The latest issue of Wonder Woman came out in the middle of a perfect storm: Cliff Chiang’s absence calling attention to just how much that book depends on Cliff Chiang; Azzarello’s introduction of his mysterious knowitall Brit (was Willoughby Kipling not available?); a plot that managed the neat trick of rushing through lots of exposition without anything actually happening (every Azzarello comic manages this neat trick); and most of all, Azzarello’s snide, preemptively defensive, almost bullying statements on the “Before Watchmen” debacle. You want to “make these characters vital again”? They’re vital every time I open Watchmen. Maybe you should try making another character vital–like Wonder Woman and her amazing friends? Just to change things up.

    I’m done with the guy. I won’t claim it’s a Watchmen-related boycott, because it’s entirely driven by his own hackwork, but I will not be buying any more Azzarello comics.

    Re: Snyder and New 52 pacing in general. I keep feeling the itch to write a post about this but if I spend that much time writing I’d like it to be about something I actually enjoy. Suffice it to say that I read the last Swamp Thing comic in less than ten minutes. The story barely advanced from where it ended last month, and at six months in there isn’t an end anywhere in sight. (But there is a crossover coming!) By the time this story is over it will have probably cost me thirty-six bucks at least and I’ll be able to read it in two hours. Except I doubt I’ll want to read it again.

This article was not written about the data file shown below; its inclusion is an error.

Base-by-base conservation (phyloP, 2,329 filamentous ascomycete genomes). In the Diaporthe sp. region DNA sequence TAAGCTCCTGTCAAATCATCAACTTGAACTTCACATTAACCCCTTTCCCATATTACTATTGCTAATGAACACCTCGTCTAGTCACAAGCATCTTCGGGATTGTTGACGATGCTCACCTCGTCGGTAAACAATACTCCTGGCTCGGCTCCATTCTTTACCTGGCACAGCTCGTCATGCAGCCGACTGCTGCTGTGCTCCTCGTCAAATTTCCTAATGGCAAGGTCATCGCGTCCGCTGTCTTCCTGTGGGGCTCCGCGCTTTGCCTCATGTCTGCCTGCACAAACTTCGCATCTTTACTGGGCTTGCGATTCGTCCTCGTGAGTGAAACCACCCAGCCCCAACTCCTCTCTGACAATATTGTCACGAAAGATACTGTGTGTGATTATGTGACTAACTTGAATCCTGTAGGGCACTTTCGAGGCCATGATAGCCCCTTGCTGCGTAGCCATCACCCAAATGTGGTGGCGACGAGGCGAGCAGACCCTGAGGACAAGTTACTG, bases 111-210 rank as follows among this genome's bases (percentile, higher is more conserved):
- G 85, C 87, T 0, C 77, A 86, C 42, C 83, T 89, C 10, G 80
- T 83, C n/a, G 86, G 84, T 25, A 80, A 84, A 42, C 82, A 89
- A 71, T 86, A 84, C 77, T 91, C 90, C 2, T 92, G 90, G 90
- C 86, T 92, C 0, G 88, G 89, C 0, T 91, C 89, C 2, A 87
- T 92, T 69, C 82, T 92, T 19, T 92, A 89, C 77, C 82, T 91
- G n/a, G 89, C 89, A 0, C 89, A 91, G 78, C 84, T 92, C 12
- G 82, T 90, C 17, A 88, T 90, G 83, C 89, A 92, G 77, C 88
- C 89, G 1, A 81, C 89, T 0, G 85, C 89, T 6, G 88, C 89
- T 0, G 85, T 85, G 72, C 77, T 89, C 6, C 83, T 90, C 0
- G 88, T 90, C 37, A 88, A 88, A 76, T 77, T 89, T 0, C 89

To say Snyder produces middlebrow comics is an insult to middlebrow. But he produces what the fans want, and what the fans want is apparently awesome stories about how dark the world is, interspersed with thoughtful ruminations about highly charged, utterly meaningless stories from the narrators’ childhoods. Because that’s deep. Conspiracies are deep. Death is deep. Comics are deep. Superheroes are deep. The Watchmen((c) and TM DC Comics, all rights reserved) are deep.

    This morning’s news is that Morrison will be doing some comics for Image, plus the final Seaguy and one other project for Vertigo. I could not be happier.

  35. Igmus Says:

    @amypoodle: Yeah, Bendis dialogue makes me see red as well. More so now than 10 years ago. Maybe I was just younger at the time and didn’t notice it as much, but I did enjoy his Daredevil and EARLY Ultimate Spidey stuff alright. I’ve never reread the Daredevil run; but I reread some old Ultimate Spidey recently, and I still think it’s decent. I think Bendis has definitely gotten progressively worse, particularly in his dialogue and plotting (or lack thereof).